Rep. Don Bacon (R-Neb.) and Rep. Zach Nunn (R-Iowa) are calling for an investigation after learning their military records were improperly released during midterm campaign season, Politico exclusively reported Tuesday.
Bacon stated that he understood the evidence had been handed over to the Department of Justice. He also said that he expected those who violate the law to be charged.
Bacon stated that this was more than Democrat operatives performing ‘dirty tricks’, and likely a violation of the law.
Nunn stated to the outlet that the recent targeting of members of Congress’s personnel military records and the breach of sensitive data… taken by political hackers isn’t just a violation of trust, but it’s also criminal.
Bacon wants to investigate Due Diligence LLC, a Democratic-linked opposition research company. Abraham Payton, an employee at Due Diligence LLC, was identified by the Air Force as the person who improperly requested Bacon’s records. This request was not honored by the Air Force.
According to Politico, Federal Election Commission records reveal that Due Diligence Group received $110,000 from the House Democratic Campaign Arm between January 2021 & December 2022.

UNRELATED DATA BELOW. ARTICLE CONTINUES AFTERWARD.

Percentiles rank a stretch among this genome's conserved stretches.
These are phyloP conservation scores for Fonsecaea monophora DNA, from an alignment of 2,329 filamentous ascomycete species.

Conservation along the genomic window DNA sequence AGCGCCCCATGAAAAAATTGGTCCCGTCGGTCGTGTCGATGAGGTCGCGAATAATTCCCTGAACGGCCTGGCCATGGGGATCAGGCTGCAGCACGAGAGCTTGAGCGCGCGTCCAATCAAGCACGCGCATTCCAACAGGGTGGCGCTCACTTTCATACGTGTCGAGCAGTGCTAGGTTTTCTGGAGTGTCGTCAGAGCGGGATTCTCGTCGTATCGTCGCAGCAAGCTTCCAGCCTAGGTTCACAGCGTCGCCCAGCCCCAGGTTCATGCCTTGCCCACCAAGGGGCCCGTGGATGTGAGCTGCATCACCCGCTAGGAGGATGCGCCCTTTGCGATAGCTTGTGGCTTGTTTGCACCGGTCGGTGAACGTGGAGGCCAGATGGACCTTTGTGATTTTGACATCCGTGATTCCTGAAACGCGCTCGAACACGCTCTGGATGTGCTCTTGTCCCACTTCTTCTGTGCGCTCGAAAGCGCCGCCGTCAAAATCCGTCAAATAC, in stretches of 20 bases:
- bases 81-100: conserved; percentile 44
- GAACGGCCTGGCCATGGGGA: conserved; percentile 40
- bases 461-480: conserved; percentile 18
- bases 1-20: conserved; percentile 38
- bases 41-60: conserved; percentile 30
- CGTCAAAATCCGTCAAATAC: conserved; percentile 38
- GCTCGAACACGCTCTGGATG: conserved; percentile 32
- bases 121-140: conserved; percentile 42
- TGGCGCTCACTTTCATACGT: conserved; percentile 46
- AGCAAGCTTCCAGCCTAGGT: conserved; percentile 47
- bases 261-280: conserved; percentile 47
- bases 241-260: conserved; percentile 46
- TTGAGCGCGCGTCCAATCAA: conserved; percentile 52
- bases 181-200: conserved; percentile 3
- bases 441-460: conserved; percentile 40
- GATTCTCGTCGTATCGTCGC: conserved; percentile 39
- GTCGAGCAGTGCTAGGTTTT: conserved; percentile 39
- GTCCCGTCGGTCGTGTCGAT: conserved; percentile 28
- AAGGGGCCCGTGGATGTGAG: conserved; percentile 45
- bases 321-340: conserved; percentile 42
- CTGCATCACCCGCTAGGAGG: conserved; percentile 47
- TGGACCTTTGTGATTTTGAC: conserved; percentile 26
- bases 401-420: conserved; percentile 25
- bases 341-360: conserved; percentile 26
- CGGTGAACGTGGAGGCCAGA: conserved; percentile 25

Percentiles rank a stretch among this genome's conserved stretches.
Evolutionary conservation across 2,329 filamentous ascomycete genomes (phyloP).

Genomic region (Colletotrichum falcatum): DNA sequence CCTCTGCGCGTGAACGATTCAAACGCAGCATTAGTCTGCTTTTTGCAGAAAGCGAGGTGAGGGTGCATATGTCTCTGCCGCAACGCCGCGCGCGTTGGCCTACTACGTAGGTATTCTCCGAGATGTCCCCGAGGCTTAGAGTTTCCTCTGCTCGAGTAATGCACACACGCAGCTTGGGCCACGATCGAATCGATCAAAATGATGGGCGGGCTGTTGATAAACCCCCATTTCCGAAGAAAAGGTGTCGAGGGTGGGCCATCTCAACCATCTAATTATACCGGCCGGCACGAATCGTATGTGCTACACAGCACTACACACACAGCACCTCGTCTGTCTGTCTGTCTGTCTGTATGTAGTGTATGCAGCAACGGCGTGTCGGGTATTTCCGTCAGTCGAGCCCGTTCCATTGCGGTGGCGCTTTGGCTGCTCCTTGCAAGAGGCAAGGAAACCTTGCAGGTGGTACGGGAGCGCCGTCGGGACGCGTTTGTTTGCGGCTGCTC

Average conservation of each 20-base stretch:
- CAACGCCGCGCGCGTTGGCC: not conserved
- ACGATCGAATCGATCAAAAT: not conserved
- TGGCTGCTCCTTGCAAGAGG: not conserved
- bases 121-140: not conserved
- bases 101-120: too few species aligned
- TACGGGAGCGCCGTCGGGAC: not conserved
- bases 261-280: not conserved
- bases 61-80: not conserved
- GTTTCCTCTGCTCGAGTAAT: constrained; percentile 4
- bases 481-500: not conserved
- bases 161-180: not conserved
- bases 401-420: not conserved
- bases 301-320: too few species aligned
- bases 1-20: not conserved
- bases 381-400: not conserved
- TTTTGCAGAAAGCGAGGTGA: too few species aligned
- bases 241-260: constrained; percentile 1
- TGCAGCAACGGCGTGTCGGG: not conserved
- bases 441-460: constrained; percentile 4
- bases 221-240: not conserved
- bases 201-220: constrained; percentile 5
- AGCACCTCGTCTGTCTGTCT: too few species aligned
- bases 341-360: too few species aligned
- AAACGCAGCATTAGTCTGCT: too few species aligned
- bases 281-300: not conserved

According to reports, Bacon and Nunn were among the 11 people whose records were improperly released.
Ann Stefanek, a spokesperson for the Air Force, stated that “virtually all 11 were released to the same requester”.
“The Air Force Personnel Center Military Records Branch received multiple requests from Abraham Payton, Background Investigator Analyst with Due Diligence, LLC for your military records,” reads a letter from Major General Troy Dunn, United States Air Force.
The letter states that “Payton inappropriately requested your military records.”
Politico reports that Payton already had Bacon’s Social Security number when he requested Bacon’s personnel records. Payton was previously the research director of an American Democratic political group called American Bridge.
Bacon was also informed of the Air Force’s measures to prevent the unauthorized release of personally identifiable information from happening again. In the letter, Bacon states that an investigation revealed that there was no malicious intent or criminal action by the employee of [Air Force] in relation to the records breach.
According to reports, the Air Force informed Bacon and Nunn about the “unauthorized release of military records.”
Bacon was appointed to lead a House Armed Services subcommittee, the “quality-of-life panel”. This panel will address the unique challenges faced by military families that could lead to them leaving the service, or even deciding not to join.